- April 27, 2021
There’s no perfect recipe for dealing with self-doubt. Eventually, you just have to find the courage to do the things you need to do so you can get the outcomes you want. It’s simple. It’s frustratingly simple.
Sure, we might be a bit fuzzy as to exactly what we want from life, but in our heart of hearts, we know. It’s the life we’d live if we answered the cliche question, “What would you do if you knew you weren’t afraid to fail?”
Why are we so afraid to fail?
Again, we know the answer to that too, but it helps to articulate these things out so you can feel inspired to do something about it. That’s all that self-improvement content does after all.
Here’s why you’re afraid to fail. It’s also why I still feel afraid in situations I’ve yet to tackle in my own life. You’re afraid to fail because you want to avoid the intense and strong feeling of embarrassment, rejection, or feeling like a fool for thinking you had the right to in the first place. Really, that’s it.
It’s just this fleeting yet deeply painful physiological response that you’re afraid of feeling. And, the feeling itself usually doesn’t last that long. Our anticipation of the feelings associated with failure is ten times worse than the way failing actually feels, but we can experience that deep fear of anticipation in small bits every single day, so we don’t notice the cumulative effect it has on us.
In short, we continue to make tiny concessions due to fear instead of just ripping the bandaid upfront enough times to make out long-term plans work. And that’s the crazy part about it all. You suffer a lot less total pain if you just put yourself out there and experience a few tough blows over the long-term instead of a seemingly infinite number of tiny blows.
You know this, too, but as a human, you’re too wrapped up in your day-to-day experience to think that far out into the future. You worry about situations that will make you feel strong emotions in the present moment, even though you’d forget about those moments and grow stronger because of them. Situations like:
- Rejection – What really happens when you get rejected? Someone says no to you. That’s it. How do you feel when you get rejected? You feel like your entire identity and character as a human being are being called into question. You learn to deal with rejection by focusing on what truly happened versus what you felt happened.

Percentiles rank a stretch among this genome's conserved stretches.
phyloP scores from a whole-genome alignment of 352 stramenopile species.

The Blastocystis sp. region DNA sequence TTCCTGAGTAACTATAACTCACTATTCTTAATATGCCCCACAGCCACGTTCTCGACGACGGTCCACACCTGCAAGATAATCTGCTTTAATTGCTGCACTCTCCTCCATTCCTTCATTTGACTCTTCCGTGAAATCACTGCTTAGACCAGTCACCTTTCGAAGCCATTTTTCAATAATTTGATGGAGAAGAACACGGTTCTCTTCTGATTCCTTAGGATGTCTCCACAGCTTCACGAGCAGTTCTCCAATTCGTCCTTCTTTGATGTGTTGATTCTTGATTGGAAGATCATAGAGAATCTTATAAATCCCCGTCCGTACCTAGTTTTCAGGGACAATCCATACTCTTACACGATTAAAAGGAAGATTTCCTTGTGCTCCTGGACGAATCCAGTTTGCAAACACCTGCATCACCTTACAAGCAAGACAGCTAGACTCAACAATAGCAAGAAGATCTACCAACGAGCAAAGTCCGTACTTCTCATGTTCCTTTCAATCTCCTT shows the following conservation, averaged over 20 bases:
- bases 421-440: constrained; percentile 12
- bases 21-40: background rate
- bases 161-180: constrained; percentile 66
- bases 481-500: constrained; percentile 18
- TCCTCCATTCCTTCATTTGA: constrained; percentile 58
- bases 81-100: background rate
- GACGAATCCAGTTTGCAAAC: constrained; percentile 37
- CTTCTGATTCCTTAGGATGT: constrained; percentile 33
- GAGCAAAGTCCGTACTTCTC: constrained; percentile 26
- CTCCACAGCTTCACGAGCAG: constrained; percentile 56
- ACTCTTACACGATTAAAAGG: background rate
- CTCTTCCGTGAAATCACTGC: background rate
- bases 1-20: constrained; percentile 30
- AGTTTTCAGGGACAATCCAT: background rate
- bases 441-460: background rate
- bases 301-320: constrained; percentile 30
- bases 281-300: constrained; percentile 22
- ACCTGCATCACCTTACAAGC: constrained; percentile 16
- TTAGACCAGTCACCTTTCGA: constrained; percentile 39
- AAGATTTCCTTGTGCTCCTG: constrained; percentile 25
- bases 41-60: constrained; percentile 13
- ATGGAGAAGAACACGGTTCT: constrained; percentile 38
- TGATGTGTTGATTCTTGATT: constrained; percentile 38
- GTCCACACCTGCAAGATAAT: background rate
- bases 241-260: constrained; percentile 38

- Embarrassment – You’re not actually worried about some particular person finding out you failed. You just have this general sense in the back of your mind that, if you fail, everyone is going to somehow know and look at you and laugh at you in unison. Of course, this won’t happen. Again, success in life is the process of continually separating objective reality from your emotions.
- Failure – You try something and you don’t get the results or outcome you expected. That’s it. Sure, in the process you might lose something tangible — money, time, or some other resources. But as long as you get to keep your main resource, your life, you can just try again. Theoretically, you could keep trying a new project, initiative, or goal until you got something to stick; that’s what you should do. But it’s hard.
Notice how my writings are just slightly different iterations of the same exact message repeated over and over and over again. I do this because the answer to self-improvement is both obvious and difficult to implement. It was difficult for me to implement years back and it’s still, in many ways, difficult for me to implement right now.
When I write to you, I’m providing you the same process I use in my own mind to reach my goals. I continue to work on deconstructing what’s really going on in the real world vs the bs stories I’m telling myself in my head. I think back to all the times I pushed through the anticipation of fear and got what I wanted. I remind myself of the truth I’m going to share with you now.
You just have to cross a few thresholds and you won’t feel so much doubt, fear, hesitation, procrastination, etc. Getting into the act of doing the things you know you need to do makes them easier to do. From daily tasks where you can get in motion just by starting, to long-term goals where the first few weeks or months create a snowball effect you can use to carry through, the only antidote to all of this is action.
Use the angles of thought as often as you need to. Let them fire you up to start taking action. Hell, even let the frustration of not taking action drive you to eventually do it. But there is no substitute for actually doing it. This is the reminder I tell myself every single day.
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